Issue № 30

What does done look like?

And then they got home, and there were piles of tasks, emails and messages waiting for them. The urgency of those piles threw them off their best intentions.

The urgency of piles throws off all of our best laid plans.

~ Leo Babauta from,

If I could have one wish this holiday season (maybe I should start marking silly pop-culture references in a different typeface) it would be that you’d just go read everything he’s written. If I could have two wishes, it’d be for you to click on his name which takes you to a listing of all of my posts related to him, and then for you to continue onward to read each of his things I’ve linked. But, to dig specifically into his topic of piles, I’ll try to make a point about working all the way to done.

Some things are never going to be done in the sense of disappearing from your life; our household will always have a gentle snow of tax-related paperwork accumulating through the year. That’s technically a pile. But that pile has a home (out of sight) and related things always, immediately go on that pile, where they sit until tax season. That pile has no tension associated with it. Laundry is the same way; of course there’s always some dirty laundry in a “pile” (both a physical pile and in baskets which have homes.) But again, no tension. That’s where dirty laundry belongs.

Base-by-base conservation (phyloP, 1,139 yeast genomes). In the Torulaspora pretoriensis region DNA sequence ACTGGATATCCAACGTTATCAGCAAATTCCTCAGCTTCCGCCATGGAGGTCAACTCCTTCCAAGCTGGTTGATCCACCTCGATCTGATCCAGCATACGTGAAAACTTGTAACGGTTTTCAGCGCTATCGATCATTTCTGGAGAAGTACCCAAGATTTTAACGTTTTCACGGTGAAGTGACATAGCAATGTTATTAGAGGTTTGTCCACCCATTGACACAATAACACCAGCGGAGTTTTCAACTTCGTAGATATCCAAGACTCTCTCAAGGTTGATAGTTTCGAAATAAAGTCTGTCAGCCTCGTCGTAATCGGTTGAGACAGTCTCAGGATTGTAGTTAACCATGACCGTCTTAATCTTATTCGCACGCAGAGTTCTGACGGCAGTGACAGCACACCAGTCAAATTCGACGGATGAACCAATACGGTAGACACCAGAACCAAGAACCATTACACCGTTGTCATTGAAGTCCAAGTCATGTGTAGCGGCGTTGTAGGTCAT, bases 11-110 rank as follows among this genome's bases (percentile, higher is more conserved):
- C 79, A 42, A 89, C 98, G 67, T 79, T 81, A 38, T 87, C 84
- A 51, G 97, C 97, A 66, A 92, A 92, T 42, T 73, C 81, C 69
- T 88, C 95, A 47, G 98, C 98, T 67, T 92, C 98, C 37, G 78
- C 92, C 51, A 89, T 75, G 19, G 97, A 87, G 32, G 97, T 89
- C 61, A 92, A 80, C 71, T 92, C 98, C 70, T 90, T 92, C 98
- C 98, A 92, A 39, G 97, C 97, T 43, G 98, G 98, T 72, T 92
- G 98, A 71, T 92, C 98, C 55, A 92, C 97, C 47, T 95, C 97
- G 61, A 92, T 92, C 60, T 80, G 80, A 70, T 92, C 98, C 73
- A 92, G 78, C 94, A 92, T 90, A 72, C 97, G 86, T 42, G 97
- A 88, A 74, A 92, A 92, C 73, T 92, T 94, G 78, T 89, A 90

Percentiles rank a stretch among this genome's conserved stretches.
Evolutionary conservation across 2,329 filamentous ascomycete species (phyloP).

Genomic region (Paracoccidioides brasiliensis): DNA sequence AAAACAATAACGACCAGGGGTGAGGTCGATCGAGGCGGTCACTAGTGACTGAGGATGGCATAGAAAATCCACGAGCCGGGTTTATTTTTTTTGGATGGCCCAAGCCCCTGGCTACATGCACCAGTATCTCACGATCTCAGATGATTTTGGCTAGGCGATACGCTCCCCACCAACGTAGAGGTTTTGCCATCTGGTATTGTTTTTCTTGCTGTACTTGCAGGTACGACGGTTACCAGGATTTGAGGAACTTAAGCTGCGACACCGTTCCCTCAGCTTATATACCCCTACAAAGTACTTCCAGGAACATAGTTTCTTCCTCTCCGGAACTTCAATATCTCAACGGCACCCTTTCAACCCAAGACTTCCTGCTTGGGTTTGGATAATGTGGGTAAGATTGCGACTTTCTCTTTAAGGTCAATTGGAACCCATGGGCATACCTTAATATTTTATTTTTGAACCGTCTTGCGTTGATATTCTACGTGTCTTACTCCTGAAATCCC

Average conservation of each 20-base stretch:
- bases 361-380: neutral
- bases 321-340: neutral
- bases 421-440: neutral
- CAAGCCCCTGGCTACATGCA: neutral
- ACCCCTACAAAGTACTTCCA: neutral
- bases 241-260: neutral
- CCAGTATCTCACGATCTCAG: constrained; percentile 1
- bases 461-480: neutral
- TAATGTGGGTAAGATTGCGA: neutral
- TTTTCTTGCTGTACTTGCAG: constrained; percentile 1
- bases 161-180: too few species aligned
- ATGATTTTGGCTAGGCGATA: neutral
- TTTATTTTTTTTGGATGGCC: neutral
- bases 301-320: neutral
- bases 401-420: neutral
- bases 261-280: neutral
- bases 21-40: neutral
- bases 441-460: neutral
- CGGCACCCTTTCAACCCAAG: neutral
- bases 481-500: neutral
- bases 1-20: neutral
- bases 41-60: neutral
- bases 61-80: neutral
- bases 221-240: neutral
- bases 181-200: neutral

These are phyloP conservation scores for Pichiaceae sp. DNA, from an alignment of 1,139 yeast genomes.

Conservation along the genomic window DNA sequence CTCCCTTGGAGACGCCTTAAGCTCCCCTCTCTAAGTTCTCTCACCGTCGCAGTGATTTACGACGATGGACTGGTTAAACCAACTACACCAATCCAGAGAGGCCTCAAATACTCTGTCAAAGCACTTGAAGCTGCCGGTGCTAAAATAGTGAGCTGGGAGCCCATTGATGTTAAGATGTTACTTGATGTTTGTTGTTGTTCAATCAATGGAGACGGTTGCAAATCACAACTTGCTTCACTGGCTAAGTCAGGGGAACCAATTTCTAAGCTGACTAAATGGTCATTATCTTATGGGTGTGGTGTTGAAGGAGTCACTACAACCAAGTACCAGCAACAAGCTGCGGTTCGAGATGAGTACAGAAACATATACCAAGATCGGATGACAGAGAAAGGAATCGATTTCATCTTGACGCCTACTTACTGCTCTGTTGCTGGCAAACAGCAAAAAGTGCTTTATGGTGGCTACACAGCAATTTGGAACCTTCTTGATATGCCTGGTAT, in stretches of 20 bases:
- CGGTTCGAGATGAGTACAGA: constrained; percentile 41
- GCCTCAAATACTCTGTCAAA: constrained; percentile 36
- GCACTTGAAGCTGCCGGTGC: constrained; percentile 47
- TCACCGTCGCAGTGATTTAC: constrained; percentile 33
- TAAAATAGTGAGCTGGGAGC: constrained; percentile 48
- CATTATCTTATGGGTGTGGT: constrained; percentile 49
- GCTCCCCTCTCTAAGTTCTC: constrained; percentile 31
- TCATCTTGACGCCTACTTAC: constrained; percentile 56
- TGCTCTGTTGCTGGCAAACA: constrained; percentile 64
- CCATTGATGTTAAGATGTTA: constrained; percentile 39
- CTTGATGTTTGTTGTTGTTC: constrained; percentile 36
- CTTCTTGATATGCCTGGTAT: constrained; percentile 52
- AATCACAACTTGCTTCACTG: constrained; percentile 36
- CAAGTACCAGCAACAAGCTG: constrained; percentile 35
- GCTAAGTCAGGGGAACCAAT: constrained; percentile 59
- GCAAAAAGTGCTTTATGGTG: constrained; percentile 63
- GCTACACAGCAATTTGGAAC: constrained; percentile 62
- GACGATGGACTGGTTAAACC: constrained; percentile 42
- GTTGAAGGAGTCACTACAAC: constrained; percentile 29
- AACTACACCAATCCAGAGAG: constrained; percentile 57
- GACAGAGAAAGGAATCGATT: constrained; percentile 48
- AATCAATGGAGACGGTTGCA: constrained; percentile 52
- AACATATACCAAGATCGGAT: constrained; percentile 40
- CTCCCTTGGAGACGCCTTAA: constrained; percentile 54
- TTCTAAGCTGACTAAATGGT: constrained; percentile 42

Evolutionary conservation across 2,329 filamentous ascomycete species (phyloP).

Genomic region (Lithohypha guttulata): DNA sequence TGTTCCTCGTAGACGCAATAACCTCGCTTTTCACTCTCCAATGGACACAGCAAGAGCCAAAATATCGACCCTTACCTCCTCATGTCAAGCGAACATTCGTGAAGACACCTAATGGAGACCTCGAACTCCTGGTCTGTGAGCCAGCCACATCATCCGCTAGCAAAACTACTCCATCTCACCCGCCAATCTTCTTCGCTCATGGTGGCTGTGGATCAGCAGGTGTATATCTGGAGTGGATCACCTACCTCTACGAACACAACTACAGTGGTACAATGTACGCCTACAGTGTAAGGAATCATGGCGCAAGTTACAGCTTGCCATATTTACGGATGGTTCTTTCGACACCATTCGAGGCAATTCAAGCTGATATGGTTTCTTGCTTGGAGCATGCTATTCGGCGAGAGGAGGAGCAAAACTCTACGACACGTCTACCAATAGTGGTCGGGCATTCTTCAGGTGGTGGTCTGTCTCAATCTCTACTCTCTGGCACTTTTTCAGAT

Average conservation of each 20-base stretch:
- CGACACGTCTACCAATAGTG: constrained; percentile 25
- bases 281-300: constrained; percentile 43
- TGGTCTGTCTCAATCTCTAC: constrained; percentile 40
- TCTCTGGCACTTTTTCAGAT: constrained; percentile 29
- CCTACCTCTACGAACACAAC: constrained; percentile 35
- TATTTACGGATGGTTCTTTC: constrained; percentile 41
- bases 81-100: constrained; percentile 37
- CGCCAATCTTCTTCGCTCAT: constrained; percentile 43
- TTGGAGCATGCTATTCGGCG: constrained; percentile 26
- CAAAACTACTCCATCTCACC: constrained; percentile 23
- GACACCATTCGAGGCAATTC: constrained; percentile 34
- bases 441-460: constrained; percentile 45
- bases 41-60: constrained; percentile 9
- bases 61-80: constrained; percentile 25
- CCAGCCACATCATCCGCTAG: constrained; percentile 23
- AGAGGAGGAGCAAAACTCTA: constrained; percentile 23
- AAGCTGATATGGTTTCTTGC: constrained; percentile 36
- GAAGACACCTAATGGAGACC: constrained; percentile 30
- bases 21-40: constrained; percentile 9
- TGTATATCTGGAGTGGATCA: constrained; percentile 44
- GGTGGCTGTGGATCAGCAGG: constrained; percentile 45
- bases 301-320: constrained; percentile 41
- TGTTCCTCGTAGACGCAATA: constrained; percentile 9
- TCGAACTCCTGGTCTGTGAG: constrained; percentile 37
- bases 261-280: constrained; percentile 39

What causes tension is when your expectations (I want things a certain way—like a tidy, uncluttered home) conflict with reality (the mail, taxes and laundry are strewn about.) The key is to realize that the second 90% of anything is the unglamorous part we’d prefer to skip. We want to jump ahead to the first 90% of the next thing.

What do I mean by the second 90%? Filling up the gas tank as you approach your destinationis part of the journey. What does done look like driving somewhere? The car’s normal state is to have some reasonable amount of gas in it. Drive it (the first 90%… the fun part involving getting somewhere) and get gas (the second 90%… the un-fun part including leaving early enough to have time to stop for gas.) What does done look like mowing the lawn? I need the time and energy to clean the mower at the end. What does done look like doing laundry? I have time and energy to do the ironing, folding and putting-away parts. And yes, big project that involve multiple sessions of working? Each session has it’s own done to reach.

Do this for everything. Every. Thing. Ask: What does done look like? Do I have enough time and energy to actually get to done? …or am I just excited by that first 90% and I’m going to quit there? 

You’ll quickly realize you cannot get everything (literally everything) to a “done” that corresponds to your expectations. The hardest part starts once you realize that you’ve over-stuffed your life. The real problem is that you really don’t have the time and energy to do the second 90% of every thing. The real solution then is to make the hard choices to undo the mistakes that un-simplified one’s life.

And by “you” I mean “me.”